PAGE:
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Federated authentication means that a user logs in on another location (an Identity Provider) then that of the accessed service (a Service Provider). SURFconext is located between those locations. Each of the providers has only one trusted connection with SURFconext: this is why this is called a hub-and-spoke federation. The connections are 'trusted', because both the Service Provider and the Identity Provider have identified themselves to SURFconext by exchanging metadata. These metadata contain all the information necessary for one entity to send a message to another (like endpoint locations, bindings and signing certificates).

SURFconext couples the SP and the IP depending on specific rules.

SURFconext login flow.png

Authentication process in steps

  1. A user accesses a Service Provider and is required to log in. The Service Provider redirects the user to SURFconext with a SAML 2.0 authentication request.
  2. SURFconext needs to determine where to send the user for authentication. This is done by showing the user a "Where Are You From?" (WAYF) page with the Identity Providers that have access to the service.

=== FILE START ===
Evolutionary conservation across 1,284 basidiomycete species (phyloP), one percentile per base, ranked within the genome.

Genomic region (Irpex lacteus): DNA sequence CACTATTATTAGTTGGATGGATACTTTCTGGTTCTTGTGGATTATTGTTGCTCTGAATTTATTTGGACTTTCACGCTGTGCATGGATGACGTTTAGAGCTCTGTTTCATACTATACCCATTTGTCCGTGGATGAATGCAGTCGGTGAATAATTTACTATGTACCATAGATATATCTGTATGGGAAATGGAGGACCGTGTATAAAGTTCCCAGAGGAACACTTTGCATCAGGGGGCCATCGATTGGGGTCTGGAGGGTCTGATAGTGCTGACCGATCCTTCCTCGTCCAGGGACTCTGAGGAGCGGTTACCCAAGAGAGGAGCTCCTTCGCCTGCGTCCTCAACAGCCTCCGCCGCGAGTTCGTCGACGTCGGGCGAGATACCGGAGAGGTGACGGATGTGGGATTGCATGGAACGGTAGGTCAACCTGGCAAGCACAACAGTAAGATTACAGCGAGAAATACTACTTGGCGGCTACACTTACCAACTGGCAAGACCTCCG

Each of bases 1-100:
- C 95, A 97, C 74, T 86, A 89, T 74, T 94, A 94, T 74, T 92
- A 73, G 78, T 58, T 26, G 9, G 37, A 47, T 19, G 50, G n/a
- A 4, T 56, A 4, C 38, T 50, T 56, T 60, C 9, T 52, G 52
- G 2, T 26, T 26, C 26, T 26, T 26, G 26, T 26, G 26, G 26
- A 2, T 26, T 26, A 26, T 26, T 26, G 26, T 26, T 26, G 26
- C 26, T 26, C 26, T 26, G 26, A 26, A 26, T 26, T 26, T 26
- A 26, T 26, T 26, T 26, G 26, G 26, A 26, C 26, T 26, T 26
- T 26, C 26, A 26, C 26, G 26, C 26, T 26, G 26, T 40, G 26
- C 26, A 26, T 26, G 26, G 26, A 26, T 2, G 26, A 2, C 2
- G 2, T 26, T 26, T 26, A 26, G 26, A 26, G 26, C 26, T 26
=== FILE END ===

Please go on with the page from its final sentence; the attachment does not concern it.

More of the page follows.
3. The user chooses the institution that is his Identity Provider. After that he is redirected to that IdP with a SAML 2.0 authentication request.
  4. The Identity Provider authenticates the user, usually by asking the user to enter his credentials. After validating, the Identity Provider redirects the user to SURFconext with a SAML 2.0 response message saying the user authenticated and containing the user's attributes.
  5. SURFconext validates the response message from the Identity Provider. If valid, SURFconext makes a number of alterations, for example rewriting the user's identifier and adding or modifying attributes. According to attribute release policy, SURFconext determines the attributes that are allowed through to the Service Provider.
    The user is redirected to the Service Provider with a SAML 2.0 response message.
  6. The Service Provider validates the response message from SURFconext. If valid, the Service Provider can extract the necessary information and allow the user to access the service's secured content.
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